Marco Armiliato soared through Saturday's matinee performance at the Metropolitan Opera of "Aida," (around three-and-a-half hours of marching extras, horses, dancers and suffocating singers). After taking a long shower and donning fresh clothes at his nearby apartment, Armiliato returned to conduct the evening's "La Traviata" (in which the diva takes about three hours to expire).
That's a lot of arm-waving.
A popular Met regular, Armiliato, 46, took over "Traviata" on short notice for Leonard Slatkin, who had arrived insufficiently prepared for last Monday's premiere, enraging diva Angela Gheorghiu. By Thursday, Slatkin was gone.
Sitting at a cafe near Lincoln Center, the fit-looking Italian spoke about his unexpected marathon.
Lundborg: What did you think when you got the call?
Armiliato: I was at Carnegie Hall rehearsing for a concert on Thursday when [Met General Manager] Peter [Gelb] asked if I could do it. I said it was no problem. I can't say no to the Met. Anyway, after "Traviata" I could have done another opera.
Lundborg: So you didn't find it taxing?
Armiliato: It was exhilarating. I'm so totally focused, the music gives me energy. Afterwards, I went home, cooked myself some pasta, played some PlayStation and called my wife in Genoa. When I looked at the clock, I was surprised to see it was 3:30 in the morning.
Lundborg: As usual, you did both without a score?
Armiliato: Yes. I feel so totally comfortable with this great orchestra, it was fun.
Lundborg: You've worked with Angela Gheorghiu before?
Armiliato: Angela has sung Violetta so much it's in her body and so it is difficult for a conductor to change her. She's a diva and she prefers the conductor to follow her lead. She knows exactly what she wants, and 99 percent of the time she's right.
Lundborg: What did she say to you afterwards?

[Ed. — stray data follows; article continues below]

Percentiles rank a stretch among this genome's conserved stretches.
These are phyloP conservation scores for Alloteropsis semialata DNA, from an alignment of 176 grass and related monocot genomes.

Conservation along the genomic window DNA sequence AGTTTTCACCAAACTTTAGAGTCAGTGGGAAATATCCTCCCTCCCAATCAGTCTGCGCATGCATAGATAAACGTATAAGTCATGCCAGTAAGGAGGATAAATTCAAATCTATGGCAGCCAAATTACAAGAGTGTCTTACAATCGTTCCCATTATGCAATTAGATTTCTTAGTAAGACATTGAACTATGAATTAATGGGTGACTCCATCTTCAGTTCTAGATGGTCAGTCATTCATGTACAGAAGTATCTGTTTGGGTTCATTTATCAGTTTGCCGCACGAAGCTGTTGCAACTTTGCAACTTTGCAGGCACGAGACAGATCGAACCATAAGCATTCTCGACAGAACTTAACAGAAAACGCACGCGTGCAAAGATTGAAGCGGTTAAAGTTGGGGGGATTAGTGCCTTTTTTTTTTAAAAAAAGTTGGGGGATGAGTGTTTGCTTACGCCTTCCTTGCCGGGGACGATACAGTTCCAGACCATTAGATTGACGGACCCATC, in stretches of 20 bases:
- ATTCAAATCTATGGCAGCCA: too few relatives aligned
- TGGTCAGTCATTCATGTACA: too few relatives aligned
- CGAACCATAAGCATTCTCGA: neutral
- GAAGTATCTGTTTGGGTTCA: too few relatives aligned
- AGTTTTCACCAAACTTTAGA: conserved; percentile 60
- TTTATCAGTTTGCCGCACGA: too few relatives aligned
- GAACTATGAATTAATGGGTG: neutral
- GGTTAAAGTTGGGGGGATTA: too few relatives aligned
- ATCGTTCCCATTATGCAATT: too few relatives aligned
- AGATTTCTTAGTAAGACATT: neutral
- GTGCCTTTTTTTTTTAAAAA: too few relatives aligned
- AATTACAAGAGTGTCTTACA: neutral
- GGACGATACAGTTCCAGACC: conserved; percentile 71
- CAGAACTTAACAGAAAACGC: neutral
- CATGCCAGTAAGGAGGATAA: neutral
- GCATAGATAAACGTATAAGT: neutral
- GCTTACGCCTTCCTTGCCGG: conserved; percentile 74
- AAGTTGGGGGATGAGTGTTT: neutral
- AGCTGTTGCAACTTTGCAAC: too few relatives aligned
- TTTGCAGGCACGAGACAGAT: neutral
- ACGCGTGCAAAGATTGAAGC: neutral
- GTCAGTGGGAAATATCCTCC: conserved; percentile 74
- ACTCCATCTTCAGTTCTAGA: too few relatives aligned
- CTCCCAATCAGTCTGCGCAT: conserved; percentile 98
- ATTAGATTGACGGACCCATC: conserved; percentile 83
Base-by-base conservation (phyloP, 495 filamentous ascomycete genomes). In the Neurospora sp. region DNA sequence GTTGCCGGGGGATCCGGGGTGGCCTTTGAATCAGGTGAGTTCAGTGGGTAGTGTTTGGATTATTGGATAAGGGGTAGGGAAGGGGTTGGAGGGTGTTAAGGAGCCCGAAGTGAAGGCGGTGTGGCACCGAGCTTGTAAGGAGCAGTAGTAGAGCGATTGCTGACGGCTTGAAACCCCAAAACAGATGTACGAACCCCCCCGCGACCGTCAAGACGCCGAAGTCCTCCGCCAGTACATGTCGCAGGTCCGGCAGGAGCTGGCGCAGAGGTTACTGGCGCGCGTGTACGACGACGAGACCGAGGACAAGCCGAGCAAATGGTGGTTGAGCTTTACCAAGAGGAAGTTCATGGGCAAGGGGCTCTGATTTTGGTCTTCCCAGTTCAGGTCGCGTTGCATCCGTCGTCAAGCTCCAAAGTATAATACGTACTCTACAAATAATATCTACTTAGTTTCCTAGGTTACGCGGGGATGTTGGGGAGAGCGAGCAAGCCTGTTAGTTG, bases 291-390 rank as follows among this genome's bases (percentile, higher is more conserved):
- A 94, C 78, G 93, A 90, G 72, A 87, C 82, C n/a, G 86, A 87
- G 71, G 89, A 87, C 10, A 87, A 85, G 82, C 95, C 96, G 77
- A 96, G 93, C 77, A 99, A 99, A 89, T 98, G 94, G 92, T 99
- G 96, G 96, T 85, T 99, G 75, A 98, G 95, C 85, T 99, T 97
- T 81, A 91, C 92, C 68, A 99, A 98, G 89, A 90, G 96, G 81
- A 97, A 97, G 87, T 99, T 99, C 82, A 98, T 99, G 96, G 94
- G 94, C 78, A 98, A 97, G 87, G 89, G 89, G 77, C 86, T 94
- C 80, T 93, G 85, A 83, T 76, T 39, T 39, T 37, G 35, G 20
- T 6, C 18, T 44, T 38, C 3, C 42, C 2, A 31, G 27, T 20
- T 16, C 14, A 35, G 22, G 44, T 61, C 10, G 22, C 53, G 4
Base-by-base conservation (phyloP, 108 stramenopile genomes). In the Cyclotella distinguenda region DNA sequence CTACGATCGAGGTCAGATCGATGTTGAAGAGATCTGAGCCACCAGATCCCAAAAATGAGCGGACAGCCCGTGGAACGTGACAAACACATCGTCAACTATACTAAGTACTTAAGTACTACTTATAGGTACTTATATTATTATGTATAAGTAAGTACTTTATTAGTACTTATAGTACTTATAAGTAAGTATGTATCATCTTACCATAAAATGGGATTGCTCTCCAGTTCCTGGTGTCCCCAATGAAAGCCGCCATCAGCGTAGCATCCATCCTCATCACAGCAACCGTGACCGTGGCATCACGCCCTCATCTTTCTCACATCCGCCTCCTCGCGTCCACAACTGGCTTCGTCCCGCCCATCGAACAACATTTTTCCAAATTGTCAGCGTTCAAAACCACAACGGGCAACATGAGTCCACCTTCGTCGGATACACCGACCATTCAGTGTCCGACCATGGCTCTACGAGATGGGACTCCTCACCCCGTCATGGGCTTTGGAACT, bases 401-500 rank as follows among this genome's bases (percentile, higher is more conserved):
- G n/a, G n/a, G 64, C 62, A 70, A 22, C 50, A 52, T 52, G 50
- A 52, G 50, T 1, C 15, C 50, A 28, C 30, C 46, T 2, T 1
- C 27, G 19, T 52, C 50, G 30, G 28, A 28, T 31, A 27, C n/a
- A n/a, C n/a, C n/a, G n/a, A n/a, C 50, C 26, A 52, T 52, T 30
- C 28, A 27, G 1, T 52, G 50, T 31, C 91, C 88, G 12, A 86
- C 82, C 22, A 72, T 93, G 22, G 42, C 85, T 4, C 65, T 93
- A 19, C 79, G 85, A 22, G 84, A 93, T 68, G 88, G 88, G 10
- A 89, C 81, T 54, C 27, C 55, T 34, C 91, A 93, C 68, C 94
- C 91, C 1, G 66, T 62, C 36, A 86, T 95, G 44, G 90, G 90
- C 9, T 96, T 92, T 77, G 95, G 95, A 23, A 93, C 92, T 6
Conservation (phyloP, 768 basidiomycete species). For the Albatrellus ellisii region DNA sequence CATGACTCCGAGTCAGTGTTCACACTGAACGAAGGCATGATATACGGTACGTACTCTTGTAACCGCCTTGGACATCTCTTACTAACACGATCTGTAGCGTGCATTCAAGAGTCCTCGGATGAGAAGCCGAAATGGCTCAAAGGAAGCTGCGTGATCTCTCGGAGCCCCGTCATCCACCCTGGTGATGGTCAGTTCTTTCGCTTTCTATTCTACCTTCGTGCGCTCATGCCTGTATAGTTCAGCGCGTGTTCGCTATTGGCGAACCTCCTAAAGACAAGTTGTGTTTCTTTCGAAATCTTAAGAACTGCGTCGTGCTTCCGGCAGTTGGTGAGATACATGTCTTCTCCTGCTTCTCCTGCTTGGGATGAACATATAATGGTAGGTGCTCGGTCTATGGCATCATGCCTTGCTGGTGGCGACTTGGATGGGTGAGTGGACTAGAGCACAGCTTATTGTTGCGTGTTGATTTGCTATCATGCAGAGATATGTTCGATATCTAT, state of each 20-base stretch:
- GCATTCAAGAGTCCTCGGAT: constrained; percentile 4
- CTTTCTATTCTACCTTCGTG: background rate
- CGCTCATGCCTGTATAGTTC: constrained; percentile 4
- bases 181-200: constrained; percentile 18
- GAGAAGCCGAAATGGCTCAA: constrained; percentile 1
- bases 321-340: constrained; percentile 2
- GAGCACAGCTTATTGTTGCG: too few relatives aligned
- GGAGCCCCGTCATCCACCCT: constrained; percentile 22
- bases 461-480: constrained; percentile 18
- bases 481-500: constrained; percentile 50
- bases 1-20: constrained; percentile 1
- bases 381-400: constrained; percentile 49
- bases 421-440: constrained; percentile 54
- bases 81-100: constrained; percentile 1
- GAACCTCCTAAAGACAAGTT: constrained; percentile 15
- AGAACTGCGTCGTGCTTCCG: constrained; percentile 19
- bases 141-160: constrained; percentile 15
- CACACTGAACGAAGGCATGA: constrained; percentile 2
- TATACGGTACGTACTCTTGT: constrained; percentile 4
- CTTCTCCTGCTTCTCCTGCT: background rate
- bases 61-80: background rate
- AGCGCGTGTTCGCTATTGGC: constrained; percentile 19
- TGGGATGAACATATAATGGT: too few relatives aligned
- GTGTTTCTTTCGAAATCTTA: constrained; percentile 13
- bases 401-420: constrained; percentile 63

Armiliato: She came to my dressing room, closed the door and sang a beautiful Romanian folk song just for me. I didn't understand a word.
Lundborg: How do you offer support to the singers?
Armiliato: They are all different -- one may need more space to be expressive, another may be in a rush to get through. The conductor has to bring some musicality to the singer's necessity. I love the voice and I respect the delicate instruments singers have. You have to breathe with them.
Lundborg: How did you learn to do that?
Armiliato: When I was young, I worked as a pianist with some of the great singers, including Pavarotti, so I saw them up close.
Lundborg: What was working with Pavarotti like?
Armiliato: I went to his house one summer to help him learn "Andrea Chenier." He was very lazy, he didn't want to study, and I had to really push him because the time was so short. I'd start playing the piano in the room at the back of the house just to get him in there so we could work.
Luciano wasn't a good student but he was one of the great instant musicians who could create magic. Sometimes when he was doing something weird, I would wonder, but then saw that it really worked.
Lundborg: You're a protege of James Levine -- do you want his job when he retires?
Armiliato: Who doesn't? I love New York and I love the Met and the orchestra Jimmy built. When I walk through the stage door and the security guard gives me a smile, it makes my heart bigger and I want to give the best I can.
Actually, I would like to have a musical life just like Jimmy's in the combination of opera, chamber and orchestral music.
Lundborg: Are you looking forward to settling down?
Armiliato: It's great being a guest conductor. You do the job and you can leave all the problems behind when you're done. You don't have to challenge or change things. On the other hand, I'd like to grow something. I've had offers, but right now my calendar is too busy.
For more information: http://www.metoperafamily.org/metopera
(Zinta Lundborg is a writer for Bloomberg News. The opinions expressed are her own. This interview was adapted from a longer conversation.)
To contact the reporter on this story: Zinta Lundborg in New York email@example.com.